The renovation and extension of this turn of the century farmhouse north of Toronto brings a totally new dimension to the existing project. did not only add to the volume, but they completely modified the orientation of the house, turning it towards the view. The extension respects the traditional barn and silo relationship, but with a contemporary twist. The addition is a simple tower construction that connects with the existing farmhouse through a narrower link structure. The contemporary feel of the new building is mainly given by the big corner windows and the light, lofty interiors. These big windows turn the house towards the view, a criterion that had been completely ignored when the existing farmhouse was built. The owner of the house, who had lived a long time in it before deciding to have it renovated, was able to give the architects a very clear picture of the disadvantages that the old house presented. One of them was the bad insulation and the decaying state of the brick facades. The solution to these problems was to envelop the house in a new coat, a grey-blue vertical and horizontal wood cladding. The new program for the extension consists, on the ground floor, of a vestibule, powder room, kitchen, storage and sitting area. The ground floor is connected by a new stair to the new second floor master bedroom suite and to original bedrooms.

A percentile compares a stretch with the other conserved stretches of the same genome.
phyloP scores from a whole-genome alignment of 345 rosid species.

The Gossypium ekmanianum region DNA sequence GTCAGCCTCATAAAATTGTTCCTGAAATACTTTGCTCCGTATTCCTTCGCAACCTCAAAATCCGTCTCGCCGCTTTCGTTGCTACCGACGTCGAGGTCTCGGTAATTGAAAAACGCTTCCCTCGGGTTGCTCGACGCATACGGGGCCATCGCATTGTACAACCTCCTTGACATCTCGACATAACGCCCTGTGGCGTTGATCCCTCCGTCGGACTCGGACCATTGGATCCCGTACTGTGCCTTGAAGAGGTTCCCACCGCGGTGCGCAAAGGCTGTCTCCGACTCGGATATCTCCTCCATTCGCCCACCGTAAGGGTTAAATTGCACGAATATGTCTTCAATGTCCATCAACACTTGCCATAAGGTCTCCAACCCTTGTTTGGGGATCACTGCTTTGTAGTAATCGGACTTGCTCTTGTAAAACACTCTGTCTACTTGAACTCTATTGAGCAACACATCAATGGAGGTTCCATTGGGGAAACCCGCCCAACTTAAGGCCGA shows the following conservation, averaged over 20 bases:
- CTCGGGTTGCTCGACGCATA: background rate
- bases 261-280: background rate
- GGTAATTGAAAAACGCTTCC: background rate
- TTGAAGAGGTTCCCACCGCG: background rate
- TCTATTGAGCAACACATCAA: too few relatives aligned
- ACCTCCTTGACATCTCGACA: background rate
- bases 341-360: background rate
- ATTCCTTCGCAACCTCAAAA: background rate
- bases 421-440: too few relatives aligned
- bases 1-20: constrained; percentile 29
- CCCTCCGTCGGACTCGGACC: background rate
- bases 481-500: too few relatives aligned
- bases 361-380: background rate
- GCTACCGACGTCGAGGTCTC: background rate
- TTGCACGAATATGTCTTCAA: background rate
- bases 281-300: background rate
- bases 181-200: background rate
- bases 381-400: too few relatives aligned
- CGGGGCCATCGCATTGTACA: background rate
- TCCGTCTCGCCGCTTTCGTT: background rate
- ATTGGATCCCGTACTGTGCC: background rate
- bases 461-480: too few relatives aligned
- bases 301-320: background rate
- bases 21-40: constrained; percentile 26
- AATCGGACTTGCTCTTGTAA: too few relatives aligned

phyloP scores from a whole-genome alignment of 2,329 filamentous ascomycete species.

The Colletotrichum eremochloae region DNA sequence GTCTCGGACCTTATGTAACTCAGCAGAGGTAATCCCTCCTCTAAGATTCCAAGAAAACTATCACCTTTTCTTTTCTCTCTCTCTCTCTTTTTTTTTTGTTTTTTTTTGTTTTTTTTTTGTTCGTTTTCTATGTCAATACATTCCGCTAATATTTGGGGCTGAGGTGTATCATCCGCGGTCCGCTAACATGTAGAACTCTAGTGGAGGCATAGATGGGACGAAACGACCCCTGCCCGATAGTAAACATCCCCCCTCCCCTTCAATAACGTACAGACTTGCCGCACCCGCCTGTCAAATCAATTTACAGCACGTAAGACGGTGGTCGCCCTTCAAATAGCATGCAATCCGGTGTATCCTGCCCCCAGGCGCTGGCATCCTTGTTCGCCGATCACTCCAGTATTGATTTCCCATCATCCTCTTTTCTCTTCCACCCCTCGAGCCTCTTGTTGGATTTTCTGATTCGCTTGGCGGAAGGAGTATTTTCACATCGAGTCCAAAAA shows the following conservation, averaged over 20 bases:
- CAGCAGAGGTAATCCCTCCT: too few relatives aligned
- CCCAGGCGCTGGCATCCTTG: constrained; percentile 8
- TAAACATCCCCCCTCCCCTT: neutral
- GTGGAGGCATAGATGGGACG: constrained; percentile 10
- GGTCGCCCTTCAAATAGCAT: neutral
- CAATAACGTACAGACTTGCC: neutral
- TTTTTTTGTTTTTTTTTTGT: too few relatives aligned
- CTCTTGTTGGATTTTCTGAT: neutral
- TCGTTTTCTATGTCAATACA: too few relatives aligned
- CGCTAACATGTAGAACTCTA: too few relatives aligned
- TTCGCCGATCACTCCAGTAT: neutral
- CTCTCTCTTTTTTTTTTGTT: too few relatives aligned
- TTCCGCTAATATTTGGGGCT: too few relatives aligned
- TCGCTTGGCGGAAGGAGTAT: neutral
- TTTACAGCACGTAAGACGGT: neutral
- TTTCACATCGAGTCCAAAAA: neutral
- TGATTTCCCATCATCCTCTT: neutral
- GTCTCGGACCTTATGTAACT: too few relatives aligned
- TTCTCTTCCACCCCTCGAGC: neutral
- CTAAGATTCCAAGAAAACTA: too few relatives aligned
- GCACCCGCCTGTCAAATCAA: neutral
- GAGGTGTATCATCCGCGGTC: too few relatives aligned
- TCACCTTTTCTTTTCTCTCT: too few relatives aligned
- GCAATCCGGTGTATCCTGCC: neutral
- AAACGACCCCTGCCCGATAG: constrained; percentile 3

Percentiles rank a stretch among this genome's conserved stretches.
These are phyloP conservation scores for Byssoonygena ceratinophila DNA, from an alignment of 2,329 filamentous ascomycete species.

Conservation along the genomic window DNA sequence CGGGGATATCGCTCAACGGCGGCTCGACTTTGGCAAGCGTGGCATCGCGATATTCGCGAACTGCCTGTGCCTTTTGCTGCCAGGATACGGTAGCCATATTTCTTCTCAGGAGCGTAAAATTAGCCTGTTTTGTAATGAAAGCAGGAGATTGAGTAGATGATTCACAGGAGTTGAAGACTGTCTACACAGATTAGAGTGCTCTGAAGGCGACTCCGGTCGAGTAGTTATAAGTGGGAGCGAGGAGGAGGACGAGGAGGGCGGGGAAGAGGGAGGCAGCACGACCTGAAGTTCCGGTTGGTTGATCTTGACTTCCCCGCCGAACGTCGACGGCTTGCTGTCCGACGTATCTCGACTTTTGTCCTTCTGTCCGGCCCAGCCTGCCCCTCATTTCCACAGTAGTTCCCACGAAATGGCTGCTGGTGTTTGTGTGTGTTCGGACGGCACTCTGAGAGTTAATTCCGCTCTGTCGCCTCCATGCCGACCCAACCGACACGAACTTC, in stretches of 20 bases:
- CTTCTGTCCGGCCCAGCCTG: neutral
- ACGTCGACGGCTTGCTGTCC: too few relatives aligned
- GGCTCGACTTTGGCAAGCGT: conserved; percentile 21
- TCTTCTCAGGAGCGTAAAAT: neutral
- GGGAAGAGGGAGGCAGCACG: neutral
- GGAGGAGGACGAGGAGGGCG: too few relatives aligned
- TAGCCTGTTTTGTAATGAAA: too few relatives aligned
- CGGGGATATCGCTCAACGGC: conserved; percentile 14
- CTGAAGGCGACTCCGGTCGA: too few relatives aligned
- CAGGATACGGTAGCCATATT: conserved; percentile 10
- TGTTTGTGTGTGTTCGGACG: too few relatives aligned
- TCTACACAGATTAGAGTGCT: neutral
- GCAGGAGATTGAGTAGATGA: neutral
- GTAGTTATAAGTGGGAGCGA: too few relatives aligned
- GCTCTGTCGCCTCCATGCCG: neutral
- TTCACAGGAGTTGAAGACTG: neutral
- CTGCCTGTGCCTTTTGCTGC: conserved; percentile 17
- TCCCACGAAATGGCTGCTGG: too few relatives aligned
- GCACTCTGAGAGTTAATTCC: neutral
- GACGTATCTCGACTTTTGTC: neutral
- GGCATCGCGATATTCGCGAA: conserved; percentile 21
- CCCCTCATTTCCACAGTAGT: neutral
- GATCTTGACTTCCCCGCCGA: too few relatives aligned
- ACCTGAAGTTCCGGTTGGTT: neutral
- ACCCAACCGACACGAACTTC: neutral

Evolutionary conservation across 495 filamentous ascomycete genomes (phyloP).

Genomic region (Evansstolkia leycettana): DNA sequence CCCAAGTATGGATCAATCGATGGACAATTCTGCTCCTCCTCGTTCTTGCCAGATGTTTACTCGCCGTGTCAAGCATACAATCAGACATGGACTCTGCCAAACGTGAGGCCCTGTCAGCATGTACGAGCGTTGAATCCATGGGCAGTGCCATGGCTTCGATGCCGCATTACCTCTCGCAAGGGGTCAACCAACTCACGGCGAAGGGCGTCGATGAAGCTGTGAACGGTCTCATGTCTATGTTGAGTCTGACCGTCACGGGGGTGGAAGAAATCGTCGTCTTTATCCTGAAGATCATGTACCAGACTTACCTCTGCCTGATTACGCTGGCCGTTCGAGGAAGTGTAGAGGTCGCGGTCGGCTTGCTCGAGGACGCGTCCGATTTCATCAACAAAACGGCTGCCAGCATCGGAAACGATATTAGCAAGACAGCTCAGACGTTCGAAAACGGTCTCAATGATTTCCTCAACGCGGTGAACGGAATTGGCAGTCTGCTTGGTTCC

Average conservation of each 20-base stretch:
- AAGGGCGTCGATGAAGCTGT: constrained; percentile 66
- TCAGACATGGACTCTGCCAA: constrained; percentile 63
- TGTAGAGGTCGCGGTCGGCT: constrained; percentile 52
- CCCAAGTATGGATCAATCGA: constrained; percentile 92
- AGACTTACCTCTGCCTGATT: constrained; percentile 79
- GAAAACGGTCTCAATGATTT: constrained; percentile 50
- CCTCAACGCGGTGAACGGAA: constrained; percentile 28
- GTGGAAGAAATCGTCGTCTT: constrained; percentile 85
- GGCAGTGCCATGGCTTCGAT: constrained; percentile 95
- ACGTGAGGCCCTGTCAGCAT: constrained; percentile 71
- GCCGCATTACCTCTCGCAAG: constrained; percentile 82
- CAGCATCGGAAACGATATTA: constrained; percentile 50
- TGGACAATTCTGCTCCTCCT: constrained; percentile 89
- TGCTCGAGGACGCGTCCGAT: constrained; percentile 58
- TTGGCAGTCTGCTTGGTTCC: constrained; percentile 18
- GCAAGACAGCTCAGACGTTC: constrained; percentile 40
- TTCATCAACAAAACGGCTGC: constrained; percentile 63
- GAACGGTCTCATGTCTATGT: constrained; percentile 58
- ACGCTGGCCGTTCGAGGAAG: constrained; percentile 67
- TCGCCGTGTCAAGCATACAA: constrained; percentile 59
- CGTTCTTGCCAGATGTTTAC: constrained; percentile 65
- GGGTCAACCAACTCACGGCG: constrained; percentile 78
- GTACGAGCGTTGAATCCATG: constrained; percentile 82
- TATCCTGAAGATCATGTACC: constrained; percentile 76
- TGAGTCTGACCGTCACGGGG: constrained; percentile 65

The new facades, the cantilevering sunshades and the wooden deck give the house a complete face-lift and create a smooth transition between the inside and the outside spaces.
The floor to ceiling glazed corner of the extension creates a light-filled open space for the living room and the kitchen. This space, where the owners would spend most of their day time is cozy, functional and opens beautiful views.
The kitchen corner, with a U layout, has a lot of storage and work space. The peninsula side of the U serves also as dining table.